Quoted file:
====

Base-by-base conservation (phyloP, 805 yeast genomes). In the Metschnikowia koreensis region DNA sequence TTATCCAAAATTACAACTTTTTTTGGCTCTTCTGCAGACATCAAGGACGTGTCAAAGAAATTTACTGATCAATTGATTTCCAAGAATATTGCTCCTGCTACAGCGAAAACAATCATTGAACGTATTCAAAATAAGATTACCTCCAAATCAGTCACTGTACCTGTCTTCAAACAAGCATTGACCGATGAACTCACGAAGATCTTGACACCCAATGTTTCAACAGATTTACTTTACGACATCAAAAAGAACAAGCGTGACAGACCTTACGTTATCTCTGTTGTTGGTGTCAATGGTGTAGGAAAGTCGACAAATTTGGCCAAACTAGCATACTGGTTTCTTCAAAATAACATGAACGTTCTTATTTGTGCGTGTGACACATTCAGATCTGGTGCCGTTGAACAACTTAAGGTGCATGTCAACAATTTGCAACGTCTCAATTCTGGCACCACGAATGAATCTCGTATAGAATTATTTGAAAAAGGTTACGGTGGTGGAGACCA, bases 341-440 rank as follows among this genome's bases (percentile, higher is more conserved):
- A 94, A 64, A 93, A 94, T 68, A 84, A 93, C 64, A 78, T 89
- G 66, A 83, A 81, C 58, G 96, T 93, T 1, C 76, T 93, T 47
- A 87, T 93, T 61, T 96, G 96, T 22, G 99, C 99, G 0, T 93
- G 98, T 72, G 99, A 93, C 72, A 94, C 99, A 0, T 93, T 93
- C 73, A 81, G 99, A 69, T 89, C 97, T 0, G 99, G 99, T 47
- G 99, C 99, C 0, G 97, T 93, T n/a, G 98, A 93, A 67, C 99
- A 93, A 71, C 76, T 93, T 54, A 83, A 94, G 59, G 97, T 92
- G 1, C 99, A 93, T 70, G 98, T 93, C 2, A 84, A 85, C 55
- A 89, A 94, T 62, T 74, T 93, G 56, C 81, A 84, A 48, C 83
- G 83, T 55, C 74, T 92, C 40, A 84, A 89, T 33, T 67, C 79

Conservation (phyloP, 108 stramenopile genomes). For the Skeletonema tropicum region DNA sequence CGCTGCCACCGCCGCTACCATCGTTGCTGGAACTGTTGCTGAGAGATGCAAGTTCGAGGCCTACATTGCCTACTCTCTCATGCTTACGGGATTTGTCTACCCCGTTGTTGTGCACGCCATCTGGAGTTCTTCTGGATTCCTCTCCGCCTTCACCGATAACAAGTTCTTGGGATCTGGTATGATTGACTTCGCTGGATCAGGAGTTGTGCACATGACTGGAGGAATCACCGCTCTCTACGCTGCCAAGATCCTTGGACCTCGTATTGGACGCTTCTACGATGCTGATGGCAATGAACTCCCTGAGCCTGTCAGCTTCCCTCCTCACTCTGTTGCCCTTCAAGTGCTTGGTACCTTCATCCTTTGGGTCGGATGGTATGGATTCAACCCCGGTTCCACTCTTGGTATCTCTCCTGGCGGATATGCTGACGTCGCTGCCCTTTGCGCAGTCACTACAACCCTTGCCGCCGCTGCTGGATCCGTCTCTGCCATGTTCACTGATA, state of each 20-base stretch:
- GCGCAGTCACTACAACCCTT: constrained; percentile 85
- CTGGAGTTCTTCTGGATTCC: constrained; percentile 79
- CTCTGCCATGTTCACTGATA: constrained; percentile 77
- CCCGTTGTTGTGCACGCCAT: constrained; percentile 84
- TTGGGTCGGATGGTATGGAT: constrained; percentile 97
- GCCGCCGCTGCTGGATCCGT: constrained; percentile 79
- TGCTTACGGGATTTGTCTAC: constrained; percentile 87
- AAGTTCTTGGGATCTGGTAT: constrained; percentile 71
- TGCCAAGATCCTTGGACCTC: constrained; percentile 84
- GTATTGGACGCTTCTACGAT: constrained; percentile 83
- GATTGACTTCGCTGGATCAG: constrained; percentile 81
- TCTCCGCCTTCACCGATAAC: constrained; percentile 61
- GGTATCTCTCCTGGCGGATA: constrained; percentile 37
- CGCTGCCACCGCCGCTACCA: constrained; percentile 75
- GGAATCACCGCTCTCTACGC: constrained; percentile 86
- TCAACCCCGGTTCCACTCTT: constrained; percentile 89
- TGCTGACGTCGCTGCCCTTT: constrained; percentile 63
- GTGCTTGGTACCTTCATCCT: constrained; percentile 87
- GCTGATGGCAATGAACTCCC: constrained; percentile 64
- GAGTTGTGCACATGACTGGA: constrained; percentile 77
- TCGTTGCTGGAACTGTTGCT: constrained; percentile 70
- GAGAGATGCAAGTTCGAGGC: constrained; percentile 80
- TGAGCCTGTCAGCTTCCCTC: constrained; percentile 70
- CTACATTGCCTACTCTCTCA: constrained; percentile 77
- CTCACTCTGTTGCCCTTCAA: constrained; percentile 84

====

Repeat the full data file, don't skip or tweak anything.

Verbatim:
Base-by-base conservation (phyloP, 805 yeast genomes). In the Metschnikowia koreensis region DNA sequence TTATCCAAAATTACAACTTTTTTTGGCTCTTCTGCAGACATCAAGGACGTGTCAAAGAAATTTACTGATCAATTGATTTCCAAGAATATTGCTCCTGCTACAGCGAAAACAATCATTGAACGTATTCAAAATAAGATTACCTCCAAATCAGTCACTGTACCTGTCTTCAAACAAGCATTGACCGATGAACTCACGAAGATCTTGACACCCAATGTTTCAACAGATTTACTTTACGACATCAAAAAGAACAAGCGTGACAGACCTTACGTTATCTCTGTTGTTGGTGTCAATGGTGTAGGAAAGTCGACAAATTTGGCCAAACTAGCATACTGGTTTCTTCAAAATAACATGAACGTTCTTATTTGTGCGTGTGACACATTCAGATCTGGTGCCGTTGAACAACTTAAGGTGCATGTCAACAATTTGCAACGTCTCAATTCTGGCACCACGAATGAATCTCGTATAGAATTATTTGAAAAAGGTTACGGTGGTGGAGACCA, bases 341-440 rank as follows among this genome's bases (percentile, higher is more conserved):
- A 94, A 64, A 93, A 94, T 68, A 84, A 93, C 64, A 78, T 89
- G 66, A 83, A 81, C 58, G 96, T 93, T 1, C 76, T 93, T 47
- A 87, T 93, T 61, T 96, G 96, T 22, G 99, C 99, G 0, T 93
- G 98, T 72, G 99, A 93, C 72, A 94, C 99, A 0, T 93, T 93
- C 73, A 81, G 99, A 69, T 89, C 97, T 0, G 99, G 99, T 47
- G 99, C 99, C 0, G 97, T 93, T n/a, G 98, A 93, A 67, C 99
- A 93, A 71, C 76, T 93, T 54, A 83, A 94, G 59, G 97, T 92
- G 1, C 99, A 93, T 70, G 98, T 93, C 2, A 84, A 85, C 55
- A 89, A 94, T 62, T 74, T 93, G 56, C 81, A 84, A 48, C 83
- G 83, T 55, C 74, T 92, C 40, A 84, A 89, T 33, T 67, C 79

Conservation (phyloP, 108 stramenopile genomes). For the Skeletonema tropicum region DNA sequence CGCTGCCACCGCCGCTACCATCGTTGCTGGAACTGTTGCTGAGAGATGCAAGTTCGAGGCCTACATTGCCTACTCTCTCATGCTTACGGGATTTGTCTACCCCGTTGTTGTGCACGCCATCTGGAGTTCTTCTGGATTCCTCTCCGCCTTCACCGATAACAAGTTCTTGGGATCTGGTATGATTGACTTCGCTGGATCAGGAGTTGTGCACATGACTGGAGGAATCACCGCTCTCTACGCTGCCAAGATCCTTGGACCTCGTATTGGACGCTTCTACGATGCTGATGGCAATGAACTCCCTGAGCCTGTCAGCTTCCCTCCTCACTCTGTTGCCCTTCAAGTGCTTGGTACCTTCATCCTTTGGGTCGGATGGTATGGATTCAACCCCGGTTCCACTCTTGGTATCTCTCCTGGCGGATATGCTGACGTCGCTGCCCTTTGCGCAGTCACTACAACCCTTGCCGCCGCTGCTGGATCCGTCTCTGCCATGTTCACTGATA, state of each 20-base stretch:
- GCGCAGTCACTACAACCCTT: constrained; percentile 85
- CTGGAGTTCTTCTGGATTCC: constrained; percentile 79
- CTCTGCCATGTTCACTGATA: constrained; percentile 77
- CCCGTTGTTGTGCACGCCAT: constrained; percentile 84
- TTGGGTCGGATGGTATGGAT: constrained; percentile 97
- GCCGCCGCTGCTGGATCCGT: constrained; percentile 79
- TGCTTACGGGATTTGTCTAC: constrained; percentile 87
- AAGTTCTTGGGATCTGGTAT: constrained; percentile 71
- TGCCAAGATCCTTGGACCTC: constrained; percentile 84
- GTATTGGACGCTTCTACGAT: constrained; percentile 83
- GATTGACTTCGCTGGATCAG: constrained; percentile 81
- TCTCCGCCTTCACCGATAAC: constrained; percentile 61
- GGTATCTCTCCTGGCGGATA: constrained; percentile 37
- CGCTGCCACCGCCGCTACCA: constrained; percentile 75
- GGAATCACCGCTCTCTACGC: constrained; percentile 86
- TCAACCCCGGTTCCACTCTT: constrained; percentile 89
- TGCTGACGTCGCTGCCCTTT: constrained; percentile 63
- GTGCTTGGTACCTTCATCCT: constrained; percentile 87
- GCTGATGGCAATGAACTCCC: constrained; percentile 64
- GAGTTGTGCACATGACTGGA: constrained; percentile 77
- TCGTTGCTGGAACTGTTGCT: constrained; percentile 70
- GAGAGATGCAAGTTCGAGGC: constrained; percentile 80
- TGAGCCTGTCAGCTTCCCTC: constrained; percentile 70
- CTACATTGCCTACTCTCTCA: constrained; percentile 77
- CTCACTCTGTTGCCCTTCAA: constrained; percentile 84